As the disease progresses, other types of seizures also may occur, such as myoclonus, characterized by brief jerks of a muscle or group of muscles, and status epilepticus, when seizures do not stop or occur close together.
Children with Dravet syndrome have normal development when seizures begin. However, as seizures continue, they begin to show some level of developmental disability. Other symptoms may also occur, including changes in appetite, balance, and gait, which is the child’s manner of walking.
What causes Dravet syndrome?
The SCN1A gene provides instructions to build a protein that forms a subunit of a sodium channel called NaV1.1. This sodium channel is found on the surface of nerve cells and controls the influx of sodium ions into the cells, activating them and allowing them to pass nerve signals onto other cells.
There are different types of nerve cells. Some are excitatory and send signals that activate other neurons, and some are inhibitory, sending signals that silence other neurons.
Scientists do not fully understand how the mutations in the SCN1A gene cause seizures. But they think one way could be by impairing the activity of a type of inhibitory neurons called GABA neurons, leading to no inhibitory signals being fired. The result is the overactivation of the nervous system, with the uncontrollable firing of signals and the development of seizures.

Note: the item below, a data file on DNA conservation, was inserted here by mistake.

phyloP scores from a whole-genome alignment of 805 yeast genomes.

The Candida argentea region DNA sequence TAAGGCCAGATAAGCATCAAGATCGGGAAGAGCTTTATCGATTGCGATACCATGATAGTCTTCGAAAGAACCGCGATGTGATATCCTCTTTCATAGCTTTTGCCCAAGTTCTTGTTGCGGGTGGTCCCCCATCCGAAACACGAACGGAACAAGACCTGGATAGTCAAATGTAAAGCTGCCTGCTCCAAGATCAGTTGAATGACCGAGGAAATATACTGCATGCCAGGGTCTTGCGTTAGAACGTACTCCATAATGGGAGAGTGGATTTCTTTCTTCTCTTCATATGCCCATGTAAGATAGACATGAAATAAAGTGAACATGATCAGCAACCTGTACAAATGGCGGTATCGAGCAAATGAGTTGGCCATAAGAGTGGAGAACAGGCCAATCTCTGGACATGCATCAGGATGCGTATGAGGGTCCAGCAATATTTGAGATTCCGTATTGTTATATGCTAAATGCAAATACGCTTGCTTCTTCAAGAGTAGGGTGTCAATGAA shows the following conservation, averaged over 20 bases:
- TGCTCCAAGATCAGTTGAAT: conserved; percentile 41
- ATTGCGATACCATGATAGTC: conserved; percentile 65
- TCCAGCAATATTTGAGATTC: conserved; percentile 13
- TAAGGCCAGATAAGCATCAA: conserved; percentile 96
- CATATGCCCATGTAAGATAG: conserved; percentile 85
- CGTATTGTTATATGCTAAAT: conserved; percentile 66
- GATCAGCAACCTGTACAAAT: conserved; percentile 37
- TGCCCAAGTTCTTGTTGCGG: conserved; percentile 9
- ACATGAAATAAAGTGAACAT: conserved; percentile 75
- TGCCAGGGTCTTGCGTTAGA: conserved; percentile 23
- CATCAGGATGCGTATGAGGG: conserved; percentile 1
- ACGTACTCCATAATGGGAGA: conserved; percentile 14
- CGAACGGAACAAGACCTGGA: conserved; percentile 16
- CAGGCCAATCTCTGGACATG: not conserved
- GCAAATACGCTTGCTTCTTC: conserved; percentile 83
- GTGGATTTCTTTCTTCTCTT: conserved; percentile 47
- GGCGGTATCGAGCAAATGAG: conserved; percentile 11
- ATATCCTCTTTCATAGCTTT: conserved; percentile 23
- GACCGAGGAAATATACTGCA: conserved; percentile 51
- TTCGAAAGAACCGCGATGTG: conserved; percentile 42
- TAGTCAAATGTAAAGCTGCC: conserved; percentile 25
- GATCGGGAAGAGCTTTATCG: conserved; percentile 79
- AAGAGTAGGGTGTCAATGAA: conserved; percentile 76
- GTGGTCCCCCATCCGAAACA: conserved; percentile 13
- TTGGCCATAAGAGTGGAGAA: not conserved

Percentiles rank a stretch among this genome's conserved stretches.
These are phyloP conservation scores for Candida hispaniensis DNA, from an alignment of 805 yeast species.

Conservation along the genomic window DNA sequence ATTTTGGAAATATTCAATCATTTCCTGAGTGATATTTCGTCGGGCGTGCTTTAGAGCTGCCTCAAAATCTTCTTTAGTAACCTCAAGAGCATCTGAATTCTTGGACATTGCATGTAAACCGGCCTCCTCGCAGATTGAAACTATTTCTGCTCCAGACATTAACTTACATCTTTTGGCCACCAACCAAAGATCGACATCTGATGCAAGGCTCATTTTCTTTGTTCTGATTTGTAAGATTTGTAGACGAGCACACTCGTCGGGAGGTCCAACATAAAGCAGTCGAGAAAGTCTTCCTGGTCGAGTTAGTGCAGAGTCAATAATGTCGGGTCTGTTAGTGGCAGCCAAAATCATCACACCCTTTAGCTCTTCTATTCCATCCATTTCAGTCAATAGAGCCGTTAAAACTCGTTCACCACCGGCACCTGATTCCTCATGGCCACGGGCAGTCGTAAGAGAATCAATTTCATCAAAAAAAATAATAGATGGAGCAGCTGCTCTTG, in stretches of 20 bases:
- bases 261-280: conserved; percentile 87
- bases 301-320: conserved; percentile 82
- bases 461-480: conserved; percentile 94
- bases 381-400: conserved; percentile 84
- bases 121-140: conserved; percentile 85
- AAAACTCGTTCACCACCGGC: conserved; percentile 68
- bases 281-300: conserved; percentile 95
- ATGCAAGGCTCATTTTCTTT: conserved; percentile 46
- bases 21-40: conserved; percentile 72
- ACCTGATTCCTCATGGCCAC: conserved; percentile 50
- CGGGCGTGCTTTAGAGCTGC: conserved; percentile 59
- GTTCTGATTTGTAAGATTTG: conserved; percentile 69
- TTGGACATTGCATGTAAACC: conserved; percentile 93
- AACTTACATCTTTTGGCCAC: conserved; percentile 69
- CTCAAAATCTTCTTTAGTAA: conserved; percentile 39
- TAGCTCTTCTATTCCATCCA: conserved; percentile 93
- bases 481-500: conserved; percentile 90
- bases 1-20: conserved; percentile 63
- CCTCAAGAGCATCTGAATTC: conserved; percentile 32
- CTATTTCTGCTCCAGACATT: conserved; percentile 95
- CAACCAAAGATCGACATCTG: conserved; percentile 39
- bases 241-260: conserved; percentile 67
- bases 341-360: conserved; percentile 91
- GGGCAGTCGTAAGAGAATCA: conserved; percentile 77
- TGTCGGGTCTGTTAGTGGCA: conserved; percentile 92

Some SCN1A mutations were found in less severe forms of epilepsy, meaning that not all children with these mutations will develop Dravet.
There also may be other ways in which the mutations alter the functioning of the sodium channels and the nervous system, leading to seizures. More research is needed, scientists say.
How is Dravet syndrome inherited?
Although most cases of Dravet are the result of de novo or new mutations, up to 10% are familial and inherited by children from their parents.
Inheritance of Dravet syndrome follows an autosomal dominant pattern. This means that a single copy of the mutated SCN1A gene, inherited either from the mother or the father, is sufficient to cause the disease. In such cases, a person affected by the condition has a 50% risk of having a child affected by Dravet syndrome.
Children who inherit the mutated SCN1A gene will have Dravet, however they may be more or less affected than their parents. In some cases, the parent has a milder form of epilepsy or no neurological symptoms, while the child has Dravet syndrome.
Other genetic causes of Dravet syndrome
In around 10 to 20% of Dravet cases, the genetic cause remains unknown, and other genes likely are implicated.
Last updated: May 28, 2021
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